). Furthermore, subsequent deletion of the PKBα gene improves the survival of DNA-PKcs-/- mice. However, the survival of DNA-PKcs-/- PKBα-/- DKO mice was not restored to that of PKBα-/- mice, which is not surprising given that DNA-PK has a wide variety of functions, some of which are independent of PKBα. Alternatively, the loss of DNA-PK in a PKBα-/- background could lead to deterioration of DNA-PK-dependent PKB functions in tissues other than the thymus. Moreover, deregulation of other isoforms of PKB in DNA-PK-/- mice could possibly affect overall organismal fitness and survival. Finally, loss of DNA-PK-independent PKBα functions could lead to additive effects in DNA-PKcs-/-PKBα-/- DKO mice. Further studies using tissue-specific DNA-PK-/-PKBα-/- double knock-out mice will be necessary to evaluate these possibilities.
      PKB has been shown to play an important role in DN to DP stage transition and to be essential for thymocyte survival and differentiation (
      • Fayard E.
      • Gill J.
      • Paolino M.
      • Hynx D.
      • Hollander G.A.
      • Hemmings B.A.
      ,
      • Juntilla M.M.
      • Wofford J.A.
      • Birnbaum M.J.
      • Rathmell J.C.
      • Koretzky G.A.
      ,
      • Mao C.
      • Tili E.G.
      • Dose M.
      • Haks M.C.
      • Bear S.E.
      • Maroulakou I.
      • Horie K.
      • Gaitanaris G.A.
      • Fidanza V.
      • Ludwig T.
      • Wiest D.L.
      • Gounari F.
      • Tsichlis P.N.
      ). Therefore, persistent PKB activity in the DNA-PKcs-/- thymus, where DN thymocytes predominate, could contribute to malignant transition. It was reported recently that conditional and simultaneous disruption of FoxO1, FoxO3, and FoxO4 genes in mice leads to the development of thymic lymphomas and that thymocytes from these mice show increased proliferation (
      • Paik J.H.
      • Kollipara R.
      • Chu G.
      • Ji H.
      • Xiao Y.
      • Ding Z.
      • Miao L.
      • Tothova Z.
      • Horner J.W.
      • Carrasco D.R.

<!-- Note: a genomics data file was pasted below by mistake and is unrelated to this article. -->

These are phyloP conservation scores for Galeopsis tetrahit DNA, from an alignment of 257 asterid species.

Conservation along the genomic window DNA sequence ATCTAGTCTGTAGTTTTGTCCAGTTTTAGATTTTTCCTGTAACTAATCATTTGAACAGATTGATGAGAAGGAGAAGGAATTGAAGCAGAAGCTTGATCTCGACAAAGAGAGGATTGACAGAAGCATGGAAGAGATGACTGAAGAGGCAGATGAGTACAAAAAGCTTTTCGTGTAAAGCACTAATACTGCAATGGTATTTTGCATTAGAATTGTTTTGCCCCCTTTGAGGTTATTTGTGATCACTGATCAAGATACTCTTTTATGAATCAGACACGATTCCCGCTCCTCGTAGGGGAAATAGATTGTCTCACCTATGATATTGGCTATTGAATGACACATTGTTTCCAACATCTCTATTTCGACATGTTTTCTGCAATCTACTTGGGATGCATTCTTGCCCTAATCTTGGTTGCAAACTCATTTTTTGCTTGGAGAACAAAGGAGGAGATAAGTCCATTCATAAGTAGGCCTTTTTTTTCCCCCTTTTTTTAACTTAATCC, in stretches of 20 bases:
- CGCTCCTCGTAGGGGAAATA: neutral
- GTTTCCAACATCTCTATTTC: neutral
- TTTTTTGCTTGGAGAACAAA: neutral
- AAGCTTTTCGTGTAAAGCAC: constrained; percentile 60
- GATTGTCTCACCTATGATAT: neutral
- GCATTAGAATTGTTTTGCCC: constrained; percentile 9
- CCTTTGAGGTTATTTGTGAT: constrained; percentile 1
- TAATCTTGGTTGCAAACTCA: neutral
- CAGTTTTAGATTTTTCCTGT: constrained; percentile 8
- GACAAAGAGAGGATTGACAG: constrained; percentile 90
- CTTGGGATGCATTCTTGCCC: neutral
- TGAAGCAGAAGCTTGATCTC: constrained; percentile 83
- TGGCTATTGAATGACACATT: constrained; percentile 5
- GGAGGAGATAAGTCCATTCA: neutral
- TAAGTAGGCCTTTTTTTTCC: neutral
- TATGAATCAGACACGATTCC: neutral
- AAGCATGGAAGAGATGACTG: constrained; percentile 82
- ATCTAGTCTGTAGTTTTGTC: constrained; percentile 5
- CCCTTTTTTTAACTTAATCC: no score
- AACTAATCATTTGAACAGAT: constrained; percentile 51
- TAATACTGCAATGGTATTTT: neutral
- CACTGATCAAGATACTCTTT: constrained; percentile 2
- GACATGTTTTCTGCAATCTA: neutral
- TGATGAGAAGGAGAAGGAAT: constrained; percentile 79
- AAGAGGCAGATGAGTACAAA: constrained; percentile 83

• Jiang S.
      • Gilliland D.G.
      • Chin L.
      • Wong W.H.
      • Castrillon D.H.
      • DePinho R.A.
      ,
      • Tothova Z.
      • Kollipara R.
      • Huntly B.J.
      • Lee B.H.
      • Castrillon D.H.
      • Cullen D.E.
      • McDowell E.P.
      • Lazo-Kallanian S.
      • Williams I.R.
      • Sears C.
      • Armstrong S.A.
      • Passegue E.
      • DePinho R.A.
      • Gilliland D.G.
      ). Moreover, disruption of FoxO function was shown to accelerate Myc-driven lymphomagenesis (
      • Bouchard C.
      • Lee S.
      • Paulus-Hock V.
      • Loddenkemper C.
      • Eilers M.
      • Schmitt C.A.
      ). Therefore, deregulation of PKB/FoxO downstream events affecting proliferation or apoptosis may play a role in thymic tumor induction in DNA-PKcs-/- mice.
      Given the importance of PKB activity in T cell development and the role of PKB in lymphomagenesis, the signaling components leading to PKB activation in DNA-PK-deficient thymus need to be established. Pre-T cell receptor (pre-TCR), Notch, and interleukin-7 (IL-7) signaling provide critical signals for the survival, proliferation, and differentiation of T cells (
      • Mao C.
      • Tili E.G.
      • Dose M.
      • Haks M.C.
      • Bear S.E.
      • Maroulakou I.
      • Horie K.
      • Gaitanaris G.A.
      • Fidanza V.
      • Ludwig T.
      • Wiest D.L.
      • Gounari F.
      • Tsichlis P.N.
      ,
      • Juntilla M.M.
      • Koretzky G.A.
      ,
      • Aster J.C.
      • Pear W.S.
      • Blacklow S.C.
      ,
      • Pallard C.
      • Stegmann A.P.
      • van Kleffens T.
      • Smart F.
      • Venkitaraman A.
      • Spits H.
      ,
      • Vella A.
      • Teague T.K.
      • Ihle J.
      • Kappler J.
      • Marrack P.
      ). Activation of the PI3K/PKB pathway is common to all three receptors and points to the PI3K/PKB pathway as a central player that translates these signals into multiple functional outcomes. As pre-TCR signaling requires a functionally rearranged TCRβ, which is lacking in DNA-PKcs-/- thymocytes as a result of defective V(D)J recombination, it is unlikely that PKB activity increases in response to pre-TCR signaling. Hence, deregulation of Notch and/or IL-7 signaling and their role in PKB activation need to be investigated in DNA-PKcs-/- thymus. Frequent mutational activation of Notch has been identified in human T cell acute lymphoblastic leukemia (T-ALL) and subsequently in mouse thymic lymphomas, including those from severe combined immunodeficient mice, a DNA-PK deficient mouse model (